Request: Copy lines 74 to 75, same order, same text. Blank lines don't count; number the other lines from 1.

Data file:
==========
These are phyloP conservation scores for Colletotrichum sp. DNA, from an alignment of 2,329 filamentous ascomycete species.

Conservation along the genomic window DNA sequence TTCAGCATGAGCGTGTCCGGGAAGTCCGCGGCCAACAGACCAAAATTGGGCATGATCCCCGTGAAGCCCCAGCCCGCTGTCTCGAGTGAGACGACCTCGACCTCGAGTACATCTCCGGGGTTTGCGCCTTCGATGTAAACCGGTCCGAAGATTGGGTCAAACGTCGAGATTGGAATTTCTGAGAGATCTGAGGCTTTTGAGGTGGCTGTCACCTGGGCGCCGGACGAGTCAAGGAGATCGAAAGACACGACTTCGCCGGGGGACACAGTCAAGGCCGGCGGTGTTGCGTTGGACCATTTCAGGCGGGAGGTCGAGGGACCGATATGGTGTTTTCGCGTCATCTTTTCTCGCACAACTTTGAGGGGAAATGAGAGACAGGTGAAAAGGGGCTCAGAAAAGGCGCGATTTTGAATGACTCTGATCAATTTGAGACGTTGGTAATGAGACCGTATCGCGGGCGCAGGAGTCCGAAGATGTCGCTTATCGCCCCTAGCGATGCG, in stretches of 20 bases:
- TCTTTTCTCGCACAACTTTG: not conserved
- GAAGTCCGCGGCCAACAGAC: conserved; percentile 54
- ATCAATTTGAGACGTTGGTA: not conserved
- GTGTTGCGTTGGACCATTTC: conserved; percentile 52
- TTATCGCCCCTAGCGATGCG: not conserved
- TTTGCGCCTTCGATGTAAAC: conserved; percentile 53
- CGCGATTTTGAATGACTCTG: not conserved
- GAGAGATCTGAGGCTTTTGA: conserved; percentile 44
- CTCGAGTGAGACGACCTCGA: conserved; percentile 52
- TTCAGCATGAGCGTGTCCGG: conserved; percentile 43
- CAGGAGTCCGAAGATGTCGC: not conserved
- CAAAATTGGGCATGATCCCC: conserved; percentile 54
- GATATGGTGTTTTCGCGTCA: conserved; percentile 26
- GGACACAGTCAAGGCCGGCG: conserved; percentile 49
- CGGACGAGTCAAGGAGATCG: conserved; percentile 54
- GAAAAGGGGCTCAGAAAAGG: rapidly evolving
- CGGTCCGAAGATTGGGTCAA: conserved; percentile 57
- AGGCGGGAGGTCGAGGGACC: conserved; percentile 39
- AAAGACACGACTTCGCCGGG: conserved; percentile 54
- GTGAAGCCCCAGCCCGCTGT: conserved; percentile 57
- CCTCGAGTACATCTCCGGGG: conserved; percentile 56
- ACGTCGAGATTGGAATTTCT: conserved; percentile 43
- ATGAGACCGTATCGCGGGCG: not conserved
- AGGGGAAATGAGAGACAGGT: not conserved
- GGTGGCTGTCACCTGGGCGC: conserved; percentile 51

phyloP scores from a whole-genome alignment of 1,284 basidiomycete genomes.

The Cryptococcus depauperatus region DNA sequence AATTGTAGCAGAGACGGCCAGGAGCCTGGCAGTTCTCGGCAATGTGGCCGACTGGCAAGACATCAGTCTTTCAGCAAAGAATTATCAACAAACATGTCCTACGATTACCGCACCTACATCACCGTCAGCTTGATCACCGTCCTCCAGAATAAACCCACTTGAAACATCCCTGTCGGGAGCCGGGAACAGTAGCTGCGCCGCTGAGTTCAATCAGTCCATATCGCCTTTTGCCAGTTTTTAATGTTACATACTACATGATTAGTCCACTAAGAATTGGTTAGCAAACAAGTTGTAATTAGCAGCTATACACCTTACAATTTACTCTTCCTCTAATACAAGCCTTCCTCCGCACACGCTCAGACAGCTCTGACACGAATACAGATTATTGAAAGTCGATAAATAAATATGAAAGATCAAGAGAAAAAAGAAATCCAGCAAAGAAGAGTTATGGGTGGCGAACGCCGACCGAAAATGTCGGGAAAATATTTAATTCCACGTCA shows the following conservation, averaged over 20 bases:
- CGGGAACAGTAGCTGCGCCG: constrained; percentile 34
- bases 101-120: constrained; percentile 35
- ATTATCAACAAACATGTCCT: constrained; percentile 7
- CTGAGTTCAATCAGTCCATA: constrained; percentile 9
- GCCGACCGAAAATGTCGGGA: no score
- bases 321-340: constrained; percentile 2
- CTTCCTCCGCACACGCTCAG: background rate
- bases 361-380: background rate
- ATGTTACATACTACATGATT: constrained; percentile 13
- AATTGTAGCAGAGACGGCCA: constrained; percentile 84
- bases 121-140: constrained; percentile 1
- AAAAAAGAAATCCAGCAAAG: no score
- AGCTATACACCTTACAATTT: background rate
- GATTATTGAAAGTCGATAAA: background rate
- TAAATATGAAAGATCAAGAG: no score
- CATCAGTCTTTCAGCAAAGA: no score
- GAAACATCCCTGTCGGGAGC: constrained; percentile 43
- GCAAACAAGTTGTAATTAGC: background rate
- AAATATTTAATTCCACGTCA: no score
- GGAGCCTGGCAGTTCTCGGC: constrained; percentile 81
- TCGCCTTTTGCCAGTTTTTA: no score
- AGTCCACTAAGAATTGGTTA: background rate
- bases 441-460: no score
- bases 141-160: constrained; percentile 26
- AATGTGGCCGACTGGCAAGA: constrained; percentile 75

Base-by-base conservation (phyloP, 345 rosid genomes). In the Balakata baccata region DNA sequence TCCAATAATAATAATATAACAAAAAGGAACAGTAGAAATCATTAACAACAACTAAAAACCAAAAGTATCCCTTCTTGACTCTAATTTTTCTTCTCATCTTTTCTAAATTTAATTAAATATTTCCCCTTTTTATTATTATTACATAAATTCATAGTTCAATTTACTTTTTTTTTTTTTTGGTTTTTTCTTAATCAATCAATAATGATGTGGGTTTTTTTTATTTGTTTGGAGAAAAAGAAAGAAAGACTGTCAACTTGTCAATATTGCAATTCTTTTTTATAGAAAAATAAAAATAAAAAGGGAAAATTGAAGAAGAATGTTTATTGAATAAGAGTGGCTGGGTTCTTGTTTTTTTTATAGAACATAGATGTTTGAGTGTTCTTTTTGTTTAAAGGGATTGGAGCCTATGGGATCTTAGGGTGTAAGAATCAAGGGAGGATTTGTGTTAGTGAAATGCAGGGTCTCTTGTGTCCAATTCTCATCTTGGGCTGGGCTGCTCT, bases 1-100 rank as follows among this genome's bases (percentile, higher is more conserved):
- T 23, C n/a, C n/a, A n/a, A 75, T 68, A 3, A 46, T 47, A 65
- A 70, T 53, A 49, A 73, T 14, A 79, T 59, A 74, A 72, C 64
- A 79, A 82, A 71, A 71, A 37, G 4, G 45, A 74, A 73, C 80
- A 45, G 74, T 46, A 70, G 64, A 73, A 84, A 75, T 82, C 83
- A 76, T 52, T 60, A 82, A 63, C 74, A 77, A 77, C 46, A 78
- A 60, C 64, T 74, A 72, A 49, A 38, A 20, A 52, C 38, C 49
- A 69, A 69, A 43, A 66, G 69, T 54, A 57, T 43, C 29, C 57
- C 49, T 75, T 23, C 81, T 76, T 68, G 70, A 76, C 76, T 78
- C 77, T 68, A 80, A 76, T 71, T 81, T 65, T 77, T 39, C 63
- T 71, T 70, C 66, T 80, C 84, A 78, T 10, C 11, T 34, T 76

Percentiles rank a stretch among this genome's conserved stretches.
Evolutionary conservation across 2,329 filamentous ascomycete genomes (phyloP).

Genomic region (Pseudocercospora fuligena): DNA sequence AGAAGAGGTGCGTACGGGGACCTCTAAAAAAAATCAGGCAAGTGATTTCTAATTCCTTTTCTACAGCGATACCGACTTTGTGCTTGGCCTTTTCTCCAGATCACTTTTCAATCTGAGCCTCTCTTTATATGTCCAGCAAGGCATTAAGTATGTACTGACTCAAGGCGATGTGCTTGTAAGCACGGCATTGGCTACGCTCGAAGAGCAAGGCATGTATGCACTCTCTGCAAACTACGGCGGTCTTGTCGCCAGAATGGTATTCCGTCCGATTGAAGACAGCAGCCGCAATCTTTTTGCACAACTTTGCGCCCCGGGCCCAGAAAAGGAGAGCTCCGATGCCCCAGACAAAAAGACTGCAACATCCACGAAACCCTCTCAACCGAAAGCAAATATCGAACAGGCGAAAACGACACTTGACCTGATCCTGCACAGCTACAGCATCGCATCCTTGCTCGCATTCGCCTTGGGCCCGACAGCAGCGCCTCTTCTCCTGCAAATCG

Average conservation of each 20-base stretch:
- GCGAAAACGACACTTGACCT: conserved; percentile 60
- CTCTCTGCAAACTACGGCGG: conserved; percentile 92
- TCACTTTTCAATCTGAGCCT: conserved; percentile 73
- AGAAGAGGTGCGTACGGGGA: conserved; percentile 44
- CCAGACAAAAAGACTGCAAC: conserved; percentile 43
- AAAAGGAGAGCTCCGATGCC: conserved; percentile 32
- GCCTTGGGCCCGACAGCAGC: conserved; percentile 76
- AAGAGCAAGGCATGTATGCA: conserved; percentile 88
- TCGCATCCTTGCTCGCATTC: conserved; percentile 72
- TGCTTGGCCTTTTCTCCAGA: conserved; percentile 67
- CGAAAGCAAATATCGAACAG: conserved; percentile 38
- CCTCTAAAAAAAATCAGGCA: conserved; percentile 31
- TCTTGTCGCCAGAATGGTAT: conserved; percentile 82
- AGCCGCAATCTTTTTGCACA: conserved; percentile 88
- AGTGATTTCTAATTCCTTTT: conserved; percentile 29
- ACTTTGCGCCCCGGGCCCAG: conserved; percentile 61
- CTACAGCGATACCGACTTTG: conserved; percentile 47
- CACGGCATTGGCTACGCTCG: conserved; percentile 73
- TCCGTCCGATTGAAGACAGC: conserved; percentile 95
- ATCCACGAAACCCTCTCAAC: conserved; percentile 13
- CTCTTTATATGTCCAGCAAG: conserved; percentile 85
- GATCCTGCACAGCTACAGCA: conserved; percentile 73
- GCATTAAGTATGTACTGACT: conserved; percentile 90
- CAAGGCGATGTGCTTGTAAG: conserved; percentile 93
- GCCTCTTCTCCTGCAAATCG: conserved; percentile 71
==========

- CCAGACAAAAAGACTGCAAC: conserved; percentile 43
- AAAAGGAGAGCTCCGATGCC: conserved; percentile 32